A new documentary has painted the most compelling case that a multi million pound deal to build four North Ayrshire schools was not all it appeared to be.

Former SNP MSP Campbell Martin has been working to uncover the real story behind the £380m private finance deal that saw four schools – Greenwood Academy, St Matthew’s Academy, Arran High School and Stanley Primary School - built over the course of the last decade.

The film argues that the tender process fell far short of requirements, complete with claims of fraud and a police investigation dropped before it even began.

However, thanks to a wall of silence put in place by the various players, the issue remains that, even if the claims are true, the question of why remains.

Nevertheless, 10 years on from the first questions over the Public Private Partnership (PPP) The Only Game In Town, presents the most comprehensive case yet.

It will also prove more accessible to anyone interested in the situation but baulked at complexity of the claims hitherto available.

The claims at the heart of the programme is actually quite straightforward.

In 2006 North Ayrshire Council sought bids to build four new schools.

At the time, public private partnerships and private finance initiatives were de rigour.

Where an authority didn’t have enough capital to finance a development, it could either borrow from a public sector fund or go to the private sector.

One of the key factors for a public body seeking private funding was that business confidentiality placed a veil over proceedings.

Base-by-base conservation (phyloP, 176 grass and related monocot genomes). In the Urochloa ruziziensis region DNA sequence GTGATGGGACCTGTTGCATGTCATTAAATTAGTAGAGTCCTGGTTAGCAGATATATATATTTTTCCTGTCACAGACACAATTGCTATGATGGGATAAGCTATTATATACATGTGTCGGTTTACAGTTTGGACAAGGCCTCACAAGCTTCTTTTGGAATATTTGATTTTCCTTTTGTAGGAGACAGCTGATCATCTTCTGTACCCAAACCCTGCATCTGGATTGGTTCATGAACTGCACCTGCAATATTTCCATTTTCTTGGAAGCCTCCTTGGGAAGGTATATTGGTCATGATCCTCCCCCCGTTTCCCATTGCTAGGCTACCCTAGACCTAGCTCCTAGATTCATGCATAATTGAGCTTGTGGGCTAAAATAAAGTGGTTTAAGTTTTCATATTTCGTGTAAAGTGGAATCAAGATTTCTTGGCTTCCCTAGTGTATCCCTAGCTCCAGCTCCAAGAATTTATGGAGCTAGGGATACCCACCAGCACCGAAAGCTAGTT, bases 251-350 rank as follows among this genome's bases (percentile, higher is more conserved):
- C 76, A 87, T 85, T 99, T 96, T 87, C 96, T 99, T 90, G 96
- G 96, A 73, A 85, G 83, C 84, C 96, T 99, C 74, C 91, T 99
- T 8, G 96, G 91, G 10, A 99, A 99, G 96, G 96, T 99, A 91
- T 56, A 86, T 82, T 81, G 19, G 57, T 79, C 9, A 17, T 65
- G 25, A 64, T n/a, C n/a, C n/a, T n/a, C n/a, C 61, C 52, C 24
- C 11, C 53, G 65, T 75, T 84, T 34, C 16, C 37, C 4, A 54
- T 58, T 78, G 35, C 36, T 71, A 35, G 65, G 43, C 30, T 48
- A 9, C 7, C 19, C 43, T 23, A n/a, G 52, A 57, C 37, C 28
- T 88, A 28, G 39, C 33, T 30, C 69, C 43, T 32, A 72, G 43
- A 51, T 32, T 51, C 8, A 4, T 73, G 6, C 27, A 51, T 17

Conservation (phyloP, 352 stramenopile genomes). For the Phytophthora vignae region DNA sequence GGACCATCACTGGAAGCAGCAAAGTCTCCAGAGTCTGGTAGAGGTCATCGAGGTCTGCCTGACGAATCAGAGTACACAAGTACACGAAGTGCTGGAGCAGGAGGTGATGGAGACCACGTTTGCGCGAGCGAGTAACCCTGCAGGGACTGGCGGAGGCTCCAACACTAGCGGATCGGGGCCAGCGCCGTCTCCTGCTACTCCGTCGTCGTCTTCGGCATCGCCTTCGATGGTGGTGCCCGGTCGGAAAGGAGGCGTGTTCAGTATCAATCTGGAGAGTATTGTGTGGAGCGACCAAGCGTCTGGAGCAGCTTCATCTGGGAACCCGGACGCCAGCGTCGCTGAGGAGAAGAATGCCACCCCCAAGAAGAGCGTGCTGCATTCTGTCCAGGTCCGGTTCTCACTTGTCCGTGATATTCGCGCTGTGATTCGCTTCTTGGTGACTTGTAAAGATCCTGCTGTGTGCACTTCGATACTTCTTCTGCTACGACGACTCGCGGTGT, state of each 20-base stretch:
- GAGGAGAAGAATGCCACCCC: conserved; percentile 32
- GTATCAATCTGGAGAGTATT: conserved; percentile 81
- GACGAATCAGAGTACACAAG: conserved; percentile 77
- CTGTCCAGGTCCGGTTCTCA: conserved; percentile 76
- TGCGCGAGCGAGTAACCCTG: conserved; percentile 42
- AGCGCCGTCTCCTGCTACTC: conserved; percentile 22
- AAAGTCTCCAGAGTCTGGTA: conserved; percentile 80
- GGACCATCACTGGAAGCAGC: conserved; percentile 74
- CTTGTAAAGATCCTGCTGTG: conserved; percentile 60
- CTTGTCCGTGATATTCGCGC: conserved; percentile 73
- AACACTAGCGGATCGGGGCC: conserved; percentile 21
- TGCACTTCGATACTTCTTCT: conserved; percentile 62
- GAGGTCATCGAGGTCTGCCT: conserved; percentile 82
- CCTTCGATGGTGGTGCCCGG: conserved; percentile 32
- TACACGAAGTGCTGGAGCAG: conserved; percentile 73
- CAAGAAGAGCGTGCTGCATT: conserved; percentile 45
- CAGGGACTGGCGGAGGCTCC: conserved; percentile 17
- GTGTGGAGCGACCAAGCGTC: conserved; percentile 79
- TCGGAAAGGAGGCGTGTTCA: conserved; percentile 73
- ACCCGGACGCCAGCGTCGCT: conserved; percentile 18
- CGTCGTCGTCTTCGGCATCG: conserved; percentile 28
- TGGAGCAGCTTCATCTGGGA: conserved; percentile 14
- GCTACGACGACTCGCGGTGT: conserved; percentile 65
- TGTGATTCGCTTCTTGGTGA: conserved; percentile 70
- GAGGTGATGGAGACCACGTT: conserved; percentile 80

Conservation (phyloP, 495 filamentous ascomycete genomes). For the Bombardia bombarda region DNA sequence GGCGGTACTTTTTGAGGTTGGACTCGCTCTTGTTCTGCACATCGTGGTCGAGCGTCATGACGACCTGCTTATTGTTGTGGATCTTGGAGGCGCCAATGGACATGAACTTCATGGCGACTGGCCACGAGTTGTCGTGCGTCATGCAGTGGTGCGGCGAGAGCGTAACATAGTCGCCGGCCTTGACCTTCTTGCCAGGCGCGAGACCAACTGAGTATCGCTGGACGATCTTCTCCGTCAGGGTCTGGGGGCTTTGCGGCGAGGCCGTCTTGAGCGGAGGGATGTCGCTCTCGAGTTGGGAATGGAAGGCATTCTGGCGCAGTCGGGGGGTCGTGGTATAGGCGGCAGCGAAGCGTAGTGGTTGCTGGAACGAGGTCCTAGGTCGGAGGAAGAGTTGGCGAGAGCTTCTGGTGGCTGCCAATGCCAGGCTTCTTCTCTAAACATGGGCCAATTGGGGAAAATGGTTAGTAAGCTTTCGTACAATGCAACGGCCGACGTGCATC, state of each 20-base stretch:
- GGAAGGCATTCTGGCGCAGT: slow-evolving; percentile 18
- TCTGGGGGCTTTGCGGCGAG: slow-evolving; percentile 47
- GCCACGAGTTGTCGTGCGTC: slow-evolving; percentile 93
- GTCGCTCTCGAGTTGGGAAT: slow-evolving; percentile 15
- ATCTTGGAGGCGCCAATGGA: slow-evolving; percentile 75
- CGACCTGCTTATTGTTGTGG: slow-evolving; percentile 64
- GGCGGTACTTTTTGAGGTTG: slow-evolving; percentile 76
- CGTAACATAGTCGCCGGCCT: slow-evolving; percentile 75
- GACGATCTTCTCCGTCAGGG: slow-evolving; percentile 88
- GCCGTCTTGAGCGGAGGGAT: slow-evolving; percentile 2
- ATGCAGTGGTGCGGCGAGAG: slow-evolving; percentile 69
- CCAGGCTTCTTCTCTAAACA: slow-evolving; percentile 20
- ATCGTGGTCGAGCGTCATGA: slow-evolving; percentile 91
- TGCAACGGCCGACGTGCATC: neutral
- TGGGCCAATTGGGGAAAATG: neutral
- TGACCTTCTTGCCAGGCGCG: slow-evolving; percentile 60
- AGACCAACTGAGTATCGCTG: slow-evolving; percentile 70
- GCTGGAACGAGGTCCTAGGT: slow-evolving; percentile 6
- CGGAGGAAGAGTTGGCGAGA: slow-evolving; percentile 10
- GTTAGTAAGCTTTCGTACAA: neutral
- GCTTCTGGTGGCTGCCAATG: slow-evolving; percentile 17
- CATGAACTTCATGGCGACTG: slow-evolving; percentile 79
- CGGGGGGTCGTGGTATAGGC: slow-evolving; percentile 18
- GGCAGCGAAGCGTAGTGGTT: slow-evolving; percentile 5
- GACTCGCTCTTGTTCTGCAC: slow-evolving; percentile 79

It also helps authorities keep this debt off the books in a way that a public loan would not.

There was also a perception, at the time, that private companies were better value and more efficient.

In any tender the council also have a duty to ensure a competitive element.

Having a single bid would mean that the company in question could, to an extent, name their price.

Campbell, along with current independent councillor Ronnie McNicol and former councillor John Hunter sought to ask questions about the tender process, having taken up residents’ objections to the creation of St Matthew’s Academy in Saltcoats.

During their research they began to see anomalies in the bid that had failed to secure the lucrative contract - namely Comprehensive Estate Services.

Had there been no second bid to compete with First Class consortiums, the eventual winner, the contract would be in danger of falling apart.

The film states that Comprehensive Estate Services was set up just months before the process began, had little to no staff, capital or experience.

Neither did it have a permanent office, merely a mailing address in Fife.

At the time NAC stated that they were actually a subsidiary of a company in Singapore - a claim the documentary says is simply untrue.

It also asserts that the documents used in the bid were merely copies downloaded from the internet.

The film goes on to outline the unwillingness of North Ayrshire Council, then Strathclyde Police and Scottish Executive to pursue the matter.

During an interview, one former senior police officer insists that the case should have been looked at seriously.

None of the parties implicated in the claim were willing to give comment to the filmmakers.

You can find the documentary at www.youtube.com/watch?v=paLSPNPfQXM.